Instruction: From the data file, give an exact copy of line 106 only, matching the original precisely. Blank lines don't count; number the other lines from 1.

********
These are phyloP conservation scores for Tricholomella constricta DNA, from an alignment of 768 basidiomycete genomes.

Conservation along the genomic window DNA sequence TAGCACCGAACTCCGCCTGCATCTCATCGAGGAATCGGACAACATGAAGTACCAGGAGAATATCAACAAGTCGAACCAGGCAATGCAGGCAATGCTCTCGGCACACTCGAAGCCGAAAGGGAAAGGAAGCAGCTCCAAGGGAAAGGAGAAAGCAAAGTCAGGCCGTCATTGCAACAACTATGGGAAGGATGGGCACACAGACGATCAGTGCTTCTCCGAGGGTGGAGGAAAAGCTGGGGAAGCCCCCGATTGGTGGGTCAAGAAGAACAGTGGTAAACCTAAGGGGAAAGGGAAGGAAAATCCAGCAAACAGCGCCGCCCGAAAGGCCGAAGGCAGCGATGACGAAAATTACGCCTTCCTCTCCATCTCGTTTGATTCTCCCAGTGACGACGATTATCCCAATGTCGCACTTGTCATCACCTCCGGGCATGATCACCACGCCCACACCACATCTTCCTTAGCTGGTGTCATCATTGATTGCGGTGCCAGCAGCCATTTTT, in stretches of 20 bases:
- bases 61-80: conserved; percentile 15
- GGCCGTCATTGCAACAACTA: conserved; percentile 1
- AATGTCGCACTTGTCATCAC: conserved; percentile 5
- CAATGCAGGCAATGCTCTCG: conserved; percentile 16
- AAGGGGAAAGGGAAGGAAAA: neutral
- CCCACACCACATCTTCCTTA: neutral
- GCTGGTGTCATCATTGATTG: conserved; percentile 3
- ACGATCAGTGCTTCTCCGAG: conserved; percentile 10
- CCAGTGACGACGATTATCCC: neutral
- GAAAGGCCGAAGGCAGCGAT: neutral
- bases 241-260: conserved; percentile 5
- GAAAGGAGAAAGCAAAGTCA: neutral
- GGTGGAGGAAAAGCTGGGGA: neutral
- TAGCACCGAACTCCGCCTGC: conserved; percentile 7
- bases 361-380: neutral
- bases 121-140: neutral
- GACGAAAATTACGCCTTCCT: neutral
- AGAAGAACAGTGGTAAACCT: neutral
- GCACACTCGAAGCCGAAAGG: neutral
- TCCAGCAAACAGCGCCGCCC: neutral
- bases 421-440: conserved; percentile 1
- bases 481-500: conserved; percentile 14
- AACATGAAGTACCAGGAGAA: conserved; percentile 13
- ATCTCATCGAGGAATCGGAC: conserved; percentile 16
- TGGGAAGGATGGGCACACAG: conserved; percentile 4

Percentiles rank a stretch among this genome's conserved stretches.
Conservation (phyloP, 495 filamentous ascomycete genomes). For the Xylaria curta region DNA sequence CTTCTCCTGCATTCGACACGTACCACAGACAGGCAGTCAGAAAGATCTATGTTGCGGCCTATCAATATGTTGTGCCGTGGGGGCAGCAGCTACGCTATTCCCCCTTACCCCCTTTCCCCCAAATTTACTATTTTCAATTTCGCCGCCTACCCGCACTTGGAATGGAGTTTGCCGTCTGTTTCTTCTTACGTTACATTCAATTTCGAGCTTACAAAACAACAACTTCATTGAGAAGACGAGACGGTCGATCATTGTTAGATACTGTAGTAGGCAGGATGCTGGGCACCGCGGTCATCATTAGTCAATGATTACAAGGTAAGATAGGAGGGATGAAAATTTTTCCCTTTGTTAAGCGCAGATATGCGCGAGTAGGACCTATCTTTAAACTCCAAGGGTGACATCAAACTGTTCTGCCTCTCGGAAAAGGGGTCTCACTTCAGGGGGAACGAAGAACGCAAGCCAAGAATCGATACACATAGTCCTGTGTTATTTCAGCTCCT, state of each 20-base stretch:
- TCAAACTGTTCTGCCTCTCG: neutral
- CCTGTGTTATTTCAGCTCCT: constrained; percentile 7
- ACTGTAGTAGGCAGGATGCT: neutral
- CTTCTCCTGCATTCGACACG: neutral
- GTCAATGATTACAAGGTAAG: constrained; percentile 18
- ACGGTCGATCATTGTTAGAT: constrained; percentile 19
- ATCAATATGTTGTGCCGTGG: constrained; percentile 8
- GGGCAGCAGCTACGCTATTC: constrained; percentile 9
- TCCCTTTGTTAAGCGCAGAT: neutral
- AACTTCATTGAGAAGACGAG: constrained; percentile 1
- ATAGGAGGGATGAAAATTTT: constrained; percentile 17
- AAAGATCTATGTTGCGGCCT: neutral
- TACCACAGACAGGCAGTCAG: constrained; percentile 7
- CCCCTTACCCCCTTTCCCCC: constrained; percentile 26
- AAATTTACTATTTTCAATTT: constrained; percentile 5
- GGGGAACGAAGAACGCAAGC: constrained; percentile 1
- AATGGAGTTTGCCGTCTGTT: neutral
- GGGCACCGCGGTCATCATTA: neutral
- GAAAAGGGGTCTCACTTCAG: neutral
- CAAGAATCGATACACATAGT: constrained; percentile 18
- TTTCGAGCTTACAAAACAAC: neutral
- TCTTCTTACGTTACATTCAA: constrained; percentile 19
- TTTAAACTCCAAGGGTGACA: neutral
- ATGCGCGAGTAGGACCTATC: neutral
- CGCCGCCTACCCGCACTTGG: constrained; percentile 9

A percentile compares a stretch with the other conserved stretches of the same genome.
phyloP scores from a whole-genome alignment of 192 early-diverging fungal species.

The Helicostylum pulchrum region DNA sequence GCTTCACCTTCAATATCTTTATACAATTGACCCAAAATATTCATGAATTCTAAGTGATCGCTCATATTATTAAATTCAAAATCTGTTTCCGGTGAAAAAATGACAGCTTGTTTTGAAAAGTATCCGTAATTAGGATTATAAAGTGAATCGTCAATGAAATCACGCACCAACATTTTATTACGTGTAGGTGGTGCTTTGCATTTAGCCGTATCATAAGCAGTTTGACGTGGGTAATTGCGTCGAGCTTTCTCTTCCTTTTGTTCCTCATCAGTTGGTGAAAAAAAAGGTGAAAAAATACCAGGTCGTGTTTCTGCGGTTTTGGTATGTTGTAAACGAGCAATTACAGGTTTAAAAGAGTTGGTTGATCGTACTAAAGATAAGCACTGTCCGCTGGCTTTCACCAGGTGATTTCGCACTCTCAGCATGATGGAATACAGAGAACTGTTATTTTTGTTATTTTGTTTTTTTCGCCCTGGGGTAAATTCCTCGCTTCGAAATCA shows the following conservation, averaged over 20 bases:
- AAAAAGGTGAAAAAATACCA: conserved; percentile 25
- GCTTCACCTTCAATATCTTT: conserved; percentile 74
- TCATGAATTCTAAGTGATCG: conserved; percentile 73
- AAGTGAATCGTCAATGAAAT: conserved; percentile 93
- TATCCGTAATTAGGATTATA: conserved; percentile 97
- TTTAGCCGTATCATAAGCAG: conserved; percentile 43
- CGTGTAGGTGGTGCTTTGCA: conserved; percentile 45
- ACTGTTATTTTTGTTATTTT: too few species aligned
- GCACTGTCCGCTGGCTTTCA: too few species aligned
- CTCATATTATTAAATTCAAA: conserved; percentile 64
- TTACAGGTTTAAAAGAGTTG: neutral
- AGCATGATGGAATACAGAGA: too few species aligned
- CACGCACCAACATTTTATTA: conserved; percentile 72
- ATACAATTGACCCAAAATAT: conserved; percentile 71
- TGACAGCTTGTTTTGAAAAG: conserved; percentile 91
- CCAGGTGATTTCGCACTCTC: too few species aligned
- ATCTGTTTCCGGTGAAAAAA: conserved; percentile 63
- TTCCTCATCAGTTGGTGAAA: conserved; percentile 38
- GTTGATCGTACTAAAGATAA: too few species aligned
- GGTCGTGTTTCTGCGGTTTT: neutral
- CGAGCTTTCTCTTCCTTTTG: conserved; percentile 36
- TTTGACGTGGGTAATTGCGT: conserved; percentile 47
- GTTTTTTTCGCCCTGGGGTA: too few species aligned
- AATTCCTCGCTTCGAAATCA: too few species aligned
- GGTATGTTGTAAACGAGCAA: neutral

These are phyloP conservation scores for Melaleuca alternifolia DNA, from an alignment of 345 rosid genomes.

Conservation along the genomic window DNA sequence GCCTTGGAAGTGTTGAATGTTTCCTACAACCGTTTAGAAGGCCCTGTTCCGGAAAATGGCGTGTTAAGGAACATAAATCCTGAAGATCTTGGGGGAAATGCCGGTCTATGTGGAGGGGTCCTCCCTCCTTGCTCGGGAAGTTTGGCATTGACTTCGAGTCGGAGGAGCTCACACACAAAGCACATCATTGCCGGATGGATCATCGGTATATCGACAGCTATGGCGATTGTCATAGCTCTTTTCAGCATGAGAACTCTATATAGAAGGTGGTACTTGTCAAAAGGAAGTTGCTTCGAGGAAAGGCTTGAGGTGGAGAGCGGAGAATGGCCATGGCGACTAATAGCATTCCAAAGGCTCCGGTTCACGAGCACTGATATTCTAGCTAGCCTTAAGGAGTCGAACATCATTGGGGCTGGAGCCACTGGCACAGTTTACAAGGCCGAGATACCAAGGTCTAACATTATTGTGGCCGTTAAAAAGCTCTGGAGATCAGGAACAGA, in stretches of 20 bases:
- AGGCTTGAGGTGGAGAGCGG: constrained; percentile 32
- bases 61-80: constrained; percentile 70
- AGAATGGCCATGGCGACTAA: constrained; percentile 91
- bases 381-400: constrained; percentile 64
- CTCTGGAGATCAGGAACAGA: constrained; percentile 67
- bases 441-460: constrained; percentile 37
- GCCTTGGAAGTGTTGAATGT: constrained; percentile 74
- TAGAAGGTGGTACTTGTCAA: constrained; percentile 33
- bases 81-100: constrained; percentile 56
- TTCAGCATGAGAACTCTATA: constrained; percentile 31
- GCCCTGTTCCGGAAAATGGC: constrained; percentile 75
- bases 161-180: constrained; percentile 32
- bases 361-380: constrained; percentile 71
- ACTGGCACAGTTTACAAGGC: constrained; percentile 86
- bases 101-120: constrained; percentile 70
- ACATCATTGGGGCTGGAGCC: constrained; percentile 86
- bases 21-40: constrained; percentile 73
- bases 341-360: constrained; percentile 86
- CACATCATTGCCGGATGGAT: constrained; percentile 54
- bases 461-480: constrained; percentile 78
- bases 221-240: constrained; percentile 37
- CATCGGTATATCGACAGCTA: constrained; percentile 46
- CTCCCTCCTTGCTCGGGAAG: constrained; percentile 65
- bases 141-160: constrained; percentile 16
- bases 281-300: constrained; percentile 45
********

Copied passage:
- CATCGGTATATCGACAGCTA: constrained; percentile 46